The progress in genetic engineering has also led to increased compatibility and reduced immune response triggers.

This approach could alleviate the scarcity of human donor organs and ultimately save countless lives while improving the quality of life for transplant recipients.

Nevertheless, it’s crucial to consider the ethical and safety implications and continue research efforts as the science delves into this potential medical advancement.

First pig-to-human heart transplantation

heart surgery scene

A remarkable medical feat was achieved at the University of Maryland School of Medicine in Baltimore, where a 57-year-old man with end-stage heart disease underwent a pig heart transplant using a genetically modified pig heart.

This groundbreaking surgery made history as the very first successful porcine-to-human heart transplant in the world. Despite the experimental nature of the operation, the patient was able to move around without the need for cardiopulmonary bypass assistance, which was an encouraging short-term outcome.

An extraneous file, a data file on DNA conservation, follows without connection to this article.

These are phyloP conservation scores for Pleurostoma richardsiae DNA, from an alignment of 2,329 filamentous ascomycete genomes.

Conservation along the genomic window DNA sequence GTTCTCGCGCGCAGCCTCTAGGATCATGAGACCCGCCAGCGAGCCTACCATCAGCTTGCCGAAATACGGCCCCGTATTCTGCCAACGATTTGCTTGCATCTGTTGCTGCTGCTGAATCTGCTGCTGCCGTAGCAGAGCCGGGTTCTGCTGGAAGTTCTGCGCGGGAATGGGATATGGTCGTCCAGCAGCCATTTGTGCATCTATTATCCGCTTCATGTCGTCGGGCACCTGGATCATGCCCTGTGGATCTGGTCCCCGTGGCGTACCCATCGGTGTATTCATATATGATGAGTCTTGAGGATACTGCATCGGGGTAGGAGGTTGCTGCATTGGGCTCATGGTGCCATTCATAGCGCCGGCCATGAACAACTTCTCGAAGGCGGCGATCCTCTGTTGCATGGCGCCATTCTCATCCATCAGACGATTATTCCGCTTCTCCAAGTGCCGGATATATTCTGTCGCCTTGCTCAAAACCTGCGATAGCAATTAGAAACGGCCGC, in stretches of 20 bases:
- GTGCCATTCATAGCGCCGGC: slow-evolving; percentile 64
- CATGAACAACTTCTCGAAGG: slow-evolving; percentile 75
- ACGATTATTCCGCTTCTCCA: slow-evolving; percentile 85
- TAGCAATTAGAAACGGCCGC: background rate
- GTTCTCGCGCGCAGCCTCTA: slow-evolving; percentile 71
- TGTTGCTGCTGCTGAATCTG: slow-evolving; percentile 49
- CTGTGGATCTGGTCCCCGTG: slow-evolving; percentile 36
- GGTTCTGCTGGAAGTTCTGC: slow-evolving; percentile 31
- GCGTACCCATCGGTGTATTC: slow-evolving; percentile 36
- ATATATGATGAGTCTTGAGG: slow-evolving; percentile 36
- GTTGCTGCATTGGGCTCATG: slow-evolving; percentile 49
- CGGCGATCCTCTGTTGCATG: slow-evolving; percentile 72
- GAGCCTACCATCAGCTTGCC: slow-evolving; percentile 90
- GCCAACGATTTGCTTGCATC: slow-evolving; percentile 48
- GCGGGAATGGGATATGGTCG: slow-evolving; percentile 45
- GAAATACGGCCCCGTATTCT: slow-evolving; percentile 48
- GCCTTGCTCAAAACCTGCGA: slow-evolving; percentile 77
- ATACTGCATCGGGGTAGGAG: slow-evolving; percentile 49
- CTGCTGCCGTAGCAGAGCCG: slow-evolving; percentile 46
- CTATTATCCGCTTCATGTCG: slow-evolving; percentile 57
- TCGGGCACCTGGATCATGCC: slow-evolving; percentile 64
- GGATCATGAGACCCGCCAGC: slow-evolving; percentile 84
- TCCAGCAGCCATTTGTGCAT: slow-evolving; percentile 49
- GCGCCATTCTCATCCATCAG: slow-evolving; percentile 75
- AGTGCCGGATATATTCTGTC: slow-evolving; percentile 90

The surgery also effectively tackled hyperacute immune rejection, suggesting that the transplantation of pig organs into humans could be a practical solution to the pressing shortage of human organs for transplantation.

Regrettably, the patient’s condition eventually deteriorated, and he passed away on March 9, 2022, only two months after the transplant surgery.

Nonetheless, this pioneering surgery paves the way for further research in the field of xenotransplantation, bringing hope for future breakthroughs.

Second pig-to-human heart transplantation

Pig to human heart surgery

On September 20, 2023, a remarkable medical event took place. A 58-year-old patient,  Mr. Faucette, suffering from terminal heart disease became the second person in the world to receive a transplant of a genetically-modified pig heart.

This pioneering operation has been hailed as a significant milestone in medical history and is giving hope to millions of patients suffering from heart disease worldwide.

The patient is currently recovering and communicating with his loved ones, bringing joy and relief to all those involved in his care.